As a beginner, I practice two forms of meditation: one focusing on the breath (typically with eyes closed), and one focusing on a colored disc (kasina), obviously with eyes open (unless cultivating the after-image). All descriptions I have seen for the former describe the arising of the counterpart sign when the eyes are closed. However, from what I have read on kasina meditation, the counterpart sign seems to arise with the eyes open. I have not experienced either of these myself (and in fact, this link dismisses its importance altogether), so I would like to ask: is it possible for nimitta to form iin either case?
I do not practice Samatha also from what I have heard:
Generally you don't get the counterpart sign with eyes open, but there may be cases of practitioners who can enter the Jhanas with eyes open. Perhaps more among people who do the Akasa Kasina. (If I remember write in a chronicle late Ven. Ananda Mitri Thero mentions such a Yogi doing the Akasa Kasina) In actually what needs to be done in Kasina is to create the perception of the meditation object in your minds eye. If it is Yellow, create a yellow circle in your mind. To do this generally it helps to have your eyes closed so you do not have any distractions.
Another observation of the 2 links is: one in on Kasina and the other seams to be on Anapana. (I only skimmed through it.) So what is said for Anapana may not be generalised to Kasina.
Having said this, on a site note, it is advisable to always have a teacher when doing Samatha. It is generally dangerous to do by just reading books or material you collect from forums or the internet. If you are in US maybe you can try: http://www.imsb.org/. Perhaps the teacher can teach Kasina. If you are in some other location try: http://www.buddhanet.info/wbd/. The Pa Auk tradition generally train their followers in all the 40 meditation subjects (you have to choose a suitable subject for your self), hence try to see if you can locate a teacher in this tradition in your area.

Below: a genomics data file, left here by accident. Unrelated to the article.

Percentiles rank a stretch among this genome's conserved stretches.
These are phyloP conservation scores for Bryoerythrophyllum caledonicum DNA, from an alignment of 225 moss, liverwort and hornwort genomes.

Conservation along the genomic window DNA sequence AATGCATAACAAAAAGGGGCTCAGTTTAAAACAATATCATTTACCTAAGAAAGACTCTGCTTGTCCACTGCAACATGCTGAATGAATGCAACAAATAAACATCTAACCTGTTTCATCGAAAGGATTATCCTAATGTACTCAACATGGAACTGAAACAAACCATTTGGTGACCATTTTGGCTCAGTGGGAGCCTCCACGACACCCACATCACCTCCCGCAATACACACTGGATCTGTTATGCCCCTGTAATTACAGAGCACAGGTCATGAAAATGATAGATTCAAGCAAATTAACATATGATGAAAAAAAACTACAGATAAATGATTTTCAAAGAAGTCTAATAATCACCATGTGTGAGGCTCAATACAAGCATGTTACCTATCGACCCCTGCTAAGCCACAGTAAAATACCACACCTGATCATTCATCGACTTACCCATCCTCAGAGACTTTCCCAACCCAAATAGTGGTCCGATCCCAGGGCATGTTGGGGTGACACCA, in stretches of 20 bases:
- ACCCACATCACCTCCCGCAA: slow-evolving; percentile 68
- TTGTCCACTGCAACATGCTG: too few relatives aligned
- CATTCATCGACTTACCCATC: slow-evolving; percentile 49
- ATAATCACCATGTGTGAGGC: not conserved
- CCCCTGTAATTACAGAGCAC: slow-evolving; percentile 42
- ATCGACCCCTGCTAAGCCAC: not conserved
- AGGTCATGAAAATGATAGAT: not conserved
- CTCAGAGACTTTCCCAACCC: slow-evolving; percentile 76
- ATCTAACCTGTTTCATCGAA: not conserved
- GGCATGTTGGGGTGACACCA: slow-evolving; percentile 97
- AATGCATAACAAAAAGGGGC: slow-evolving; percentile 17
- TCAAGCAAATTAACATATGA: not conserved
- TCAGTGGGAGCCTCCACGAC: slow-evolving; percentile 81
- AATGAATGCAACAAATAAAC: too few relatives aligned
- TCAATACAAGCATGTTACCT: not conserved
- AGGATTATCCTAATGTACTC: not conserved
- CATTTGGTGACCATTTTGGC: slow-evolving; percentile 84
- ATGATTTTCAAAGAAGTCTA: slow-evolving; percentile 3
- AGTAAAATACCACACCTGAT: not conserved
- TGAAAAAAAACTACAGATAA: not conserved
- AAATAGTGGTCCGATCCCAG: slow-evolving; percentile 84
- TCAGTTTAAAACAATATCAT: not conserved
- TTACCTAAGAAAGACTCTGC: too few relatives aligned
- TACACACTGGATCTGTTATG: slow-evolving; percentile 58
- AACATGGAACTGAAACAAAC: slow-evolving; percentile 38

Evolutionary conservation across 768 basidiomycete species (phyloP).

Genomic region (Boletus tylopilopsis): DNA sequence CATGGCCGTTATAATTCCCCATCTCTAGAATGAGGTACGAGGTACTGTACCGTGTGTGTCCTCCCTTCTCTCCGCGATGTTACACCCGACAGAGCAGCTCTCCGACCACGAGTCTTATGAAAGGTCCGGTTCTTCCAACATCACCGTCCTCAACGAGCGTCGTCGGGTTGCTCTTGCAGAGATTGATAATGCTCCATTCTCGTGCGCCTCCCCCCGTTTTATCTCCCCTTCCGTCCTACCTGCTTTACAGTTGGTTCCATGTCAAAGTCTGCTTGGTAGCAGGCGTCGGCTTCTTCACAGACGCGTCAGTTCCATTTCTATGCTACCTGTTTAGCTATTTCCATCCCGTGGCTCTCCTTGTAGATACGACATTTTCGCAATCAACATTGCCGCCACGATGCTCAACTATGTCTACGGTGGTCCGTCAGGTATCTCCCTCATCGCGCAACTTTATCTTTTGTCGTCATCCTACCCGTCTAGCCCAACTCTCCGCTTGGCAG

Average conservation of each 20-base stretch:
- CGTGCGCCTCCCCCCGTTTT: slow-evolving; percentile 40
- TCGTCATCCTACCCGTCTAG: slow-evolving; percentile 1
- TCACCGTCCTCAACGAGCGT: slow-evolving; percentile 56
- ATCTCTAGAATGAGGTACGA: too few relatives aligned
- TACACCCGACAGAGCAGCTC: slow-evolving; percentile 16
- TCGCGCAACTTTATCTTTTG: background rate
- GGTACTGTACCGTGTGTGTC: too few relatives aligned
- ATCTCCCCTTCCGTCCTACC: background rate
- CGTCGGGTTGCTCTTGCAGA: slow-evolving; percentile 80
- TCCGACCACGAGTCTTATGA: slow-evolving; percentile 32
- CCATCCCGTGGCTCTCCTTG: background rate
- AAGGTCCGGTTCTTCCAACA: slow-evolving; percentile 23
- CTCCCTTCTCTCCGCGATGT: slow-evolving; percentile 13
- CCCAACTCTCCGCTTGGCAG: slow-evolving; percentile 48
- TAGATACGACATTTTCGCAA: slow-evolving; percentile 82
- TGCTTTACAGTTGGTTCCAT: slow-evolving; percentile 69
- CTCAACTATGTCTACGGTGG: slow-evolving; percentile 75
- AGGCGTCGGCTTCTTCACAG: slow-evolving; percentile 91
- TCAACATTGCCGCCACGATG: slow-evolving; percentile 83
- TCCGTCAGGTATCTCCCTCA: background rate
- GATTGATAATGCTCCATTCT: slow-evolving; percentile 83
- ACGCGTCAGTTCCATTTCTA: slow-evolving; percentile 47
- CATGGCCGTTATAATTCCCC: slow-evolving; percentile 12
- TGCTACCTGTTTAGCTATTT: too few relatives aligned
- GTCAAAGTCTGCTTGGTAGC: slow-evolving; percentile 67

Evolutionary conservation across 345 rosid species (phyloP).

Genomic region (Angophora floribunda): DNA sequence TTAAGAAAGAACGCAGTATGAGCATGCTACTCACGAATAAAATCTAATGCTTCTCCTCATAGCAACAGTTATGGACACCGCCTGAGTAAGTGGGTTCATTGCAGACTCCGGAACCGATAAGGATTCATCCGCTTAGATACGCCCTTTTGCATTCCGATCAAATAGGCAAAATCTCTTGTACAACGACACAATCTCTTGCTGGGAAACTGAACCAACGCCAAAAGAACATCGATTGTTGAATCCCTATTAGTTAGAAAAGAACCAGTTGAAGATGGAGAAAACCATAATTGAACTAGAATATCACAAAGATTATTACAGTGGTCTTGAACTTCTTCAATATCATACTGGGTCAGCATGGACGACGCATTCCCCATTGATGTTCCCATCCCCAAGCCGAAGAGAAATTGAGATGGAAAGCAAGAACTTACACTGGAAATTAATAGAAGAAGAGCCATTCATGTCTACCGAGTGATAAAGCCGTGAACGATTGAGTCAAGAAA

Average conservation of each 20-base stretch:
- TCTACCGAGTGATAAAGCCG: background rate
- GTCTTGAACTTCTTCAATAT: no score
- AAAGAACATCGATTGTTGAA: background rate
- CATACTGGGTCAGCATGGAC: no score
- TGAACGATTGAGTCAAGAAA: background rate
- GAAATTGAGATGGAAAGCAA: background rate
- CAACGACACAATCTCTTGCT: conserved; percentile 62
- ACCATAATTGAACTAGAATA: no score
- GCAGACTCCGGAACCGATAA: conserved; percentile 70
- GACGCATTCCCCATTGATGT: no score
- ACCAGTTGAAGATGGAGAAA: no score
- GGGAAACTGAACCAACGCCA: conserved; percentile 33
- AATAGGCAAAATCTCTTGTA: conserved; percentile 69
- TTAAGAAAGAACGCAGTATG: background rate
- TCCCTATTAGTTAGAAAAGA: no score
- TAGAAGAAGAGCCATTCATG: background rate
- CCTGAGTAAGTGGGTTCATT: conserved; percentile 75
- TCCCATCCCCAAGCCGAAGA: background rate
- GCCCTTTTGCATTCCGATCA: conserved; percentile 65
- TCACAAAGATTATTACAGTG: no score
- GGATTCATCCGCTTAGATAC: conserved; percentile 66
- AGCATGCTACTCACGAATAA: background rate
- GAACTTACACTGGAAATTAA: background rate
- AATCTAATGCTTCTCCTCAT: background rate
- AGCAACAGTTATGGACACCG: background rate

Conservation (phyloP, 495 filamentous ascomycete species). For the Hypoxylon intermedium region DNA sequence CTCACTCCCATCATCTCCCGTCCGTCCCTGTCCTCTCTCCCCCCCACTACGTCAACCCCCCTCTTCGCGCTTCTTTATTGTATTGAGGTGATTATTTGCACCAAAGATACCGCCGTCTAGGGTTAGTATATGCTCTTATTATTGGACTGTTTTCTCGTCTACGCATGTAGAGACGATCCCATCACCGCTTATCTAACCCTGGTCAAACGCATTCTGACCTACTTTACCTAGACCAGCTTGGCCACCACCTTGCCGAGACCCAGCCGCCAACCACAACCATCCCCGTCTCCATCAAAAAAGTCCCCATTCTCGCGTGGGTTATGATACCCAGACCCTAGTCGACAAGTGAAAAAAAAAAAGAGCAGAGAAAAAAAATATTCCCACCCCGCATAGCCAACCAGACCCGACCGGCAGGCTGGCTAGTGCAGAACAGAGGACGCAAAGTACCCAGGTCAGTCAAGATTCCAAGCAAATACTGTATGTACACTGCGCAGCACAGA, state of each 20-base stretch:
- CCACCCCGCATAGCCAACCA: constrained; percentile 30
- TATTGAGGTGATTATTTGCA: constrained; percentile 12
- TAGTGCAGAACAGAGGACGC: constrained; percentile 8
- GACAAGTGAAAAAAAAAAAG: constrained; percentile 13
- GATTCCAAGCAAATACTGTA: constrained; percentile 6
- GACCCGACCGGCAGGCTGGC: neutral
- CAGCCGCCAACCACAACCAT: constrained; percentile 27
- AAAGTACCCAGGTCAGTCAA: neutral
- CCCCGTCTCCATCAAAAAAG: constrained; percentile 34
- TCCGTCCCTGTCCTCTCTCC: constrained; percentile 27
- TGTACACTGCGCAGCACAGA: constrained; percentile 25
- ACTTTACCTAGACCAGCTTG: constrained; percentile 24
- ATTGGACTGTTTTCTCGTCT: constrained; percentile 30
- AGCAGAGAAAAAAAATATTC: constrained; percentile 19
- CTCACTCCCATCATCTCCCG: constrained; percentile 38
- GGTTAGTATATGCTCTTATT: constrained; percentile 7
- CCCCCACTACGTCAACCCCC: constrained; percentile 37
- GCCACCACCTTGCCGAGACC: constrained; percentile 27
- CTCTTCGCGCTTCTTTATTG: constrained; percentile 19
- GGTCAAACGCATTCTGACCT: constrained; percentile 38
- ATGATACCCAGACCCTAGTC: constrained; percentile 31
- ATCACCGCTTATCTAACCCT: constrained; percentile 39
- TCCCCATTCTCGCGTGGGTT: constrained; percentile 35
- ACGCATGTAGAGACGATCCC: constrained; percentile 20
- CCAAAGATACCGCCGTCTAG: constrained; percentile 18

The proof of the pudding is in the eating, no matter how many books are written about the pudding. Once eaten there can be no mistake about it.
As a samatha meditator, both the signs exist for both types of meditation and which still appear when the eyes are open if they are vivid.
Having said that I've quiet a few fellow meditators who do not see the signs but continue to develop Jhanas using feeling.
Agreed, both cases can occur, eyes open and shut for nimitta and jhana.– BuddhoJul 31, 2015 at 15:39
It might vary from meditator to meditator.
The following quote is from the book "Practicing The Jhanas" by Tina Rasmussen and Stephen Snyder. They were both students of Pa Auk Sayadaw and undertook a Samatha Meditation Course under his guidance. They write in the book that they achieved the 4 material jhanas and the 4 immaterial jhanas.
Here is a description of Tina Rasmussen's practice where it's talked about her being able to see the nimitta with open eyes:
"... The nimitta will arise more and more often as continuity of practice continues. It will gradually increase in size and be present more continuously throughout sitting meditation and even while the meditator is moving around with eyes open. We each had the experience of seeing the nimitta, on occasion, when our eyes were open while walking or eating. For Tina, at some points the nimitta was visible consistently while walking around with eyes open. This is not required or necessary but can happen. Once the nimitta is present for the duration of nearly every meditation period, it is considered to be stable... "
-- Practicing The Jhanas, Ch. 4, p. 181